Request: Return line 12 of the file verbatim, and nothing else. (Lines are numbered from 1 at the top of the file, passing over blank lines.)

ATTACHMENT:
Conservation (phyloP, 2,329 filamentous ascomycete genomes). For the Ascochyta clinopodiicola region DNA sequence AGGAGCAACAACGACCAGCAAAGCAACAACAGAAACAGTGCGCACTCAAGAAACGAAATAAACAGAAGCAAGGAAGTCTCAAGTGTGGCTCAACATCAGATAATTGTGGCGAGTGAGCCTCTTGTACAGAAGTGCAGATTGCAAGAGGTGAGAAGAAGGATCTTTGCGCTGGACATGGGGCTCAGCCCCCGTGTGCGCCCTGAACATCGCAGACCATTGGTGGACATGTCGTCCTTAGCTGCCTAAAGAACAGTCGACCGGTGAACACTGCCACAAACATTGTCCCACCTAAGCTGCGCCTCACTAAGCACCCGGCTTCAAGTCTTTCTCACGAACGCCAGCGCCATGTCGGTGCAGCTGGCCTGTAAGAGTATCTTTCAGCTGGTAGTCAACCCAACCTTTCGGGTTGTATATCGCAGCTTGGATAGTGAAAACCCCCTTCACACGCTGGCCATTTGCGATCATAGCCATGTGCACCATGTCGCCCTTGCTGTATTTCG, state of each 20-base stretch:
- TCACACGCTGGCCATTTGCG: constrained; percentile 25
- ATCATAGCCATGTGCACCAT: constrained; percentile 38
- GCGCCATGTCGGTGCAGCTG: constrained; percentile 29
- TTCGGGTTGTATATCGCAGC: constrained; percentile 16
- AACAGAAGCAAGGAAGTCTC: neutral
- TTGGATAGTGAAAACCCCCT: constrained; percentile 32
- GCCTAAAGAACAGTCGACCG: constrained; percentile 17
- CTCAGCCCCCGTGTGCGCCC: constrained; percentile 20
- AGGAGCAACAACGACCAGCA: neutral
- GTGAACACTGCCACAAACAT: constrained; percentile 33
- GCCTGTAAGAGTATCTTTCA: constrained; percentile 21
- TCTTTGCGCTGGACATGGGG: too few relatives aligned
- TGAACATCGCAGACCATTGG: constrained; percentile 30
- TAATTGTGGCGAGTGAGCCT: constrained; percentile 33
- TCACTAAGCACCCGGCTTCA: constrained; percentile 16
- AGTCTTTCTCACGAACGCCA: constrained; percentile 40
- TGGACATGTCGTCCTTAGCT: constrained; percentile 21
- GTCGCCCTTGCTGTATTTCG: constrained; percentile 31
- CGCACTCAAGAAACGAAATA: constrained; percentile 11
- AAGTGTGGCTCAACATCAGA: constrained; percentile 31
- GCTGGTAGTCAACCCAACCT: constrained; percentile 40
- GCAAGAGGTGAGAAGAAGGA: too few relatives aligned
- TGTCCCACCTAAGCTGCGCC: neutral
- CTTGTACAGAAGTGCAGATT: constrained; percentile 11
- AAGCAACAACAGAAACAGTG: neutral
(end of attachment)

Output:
- GCCTGTAAGAGTATCTTTCA: constrained; percentile 21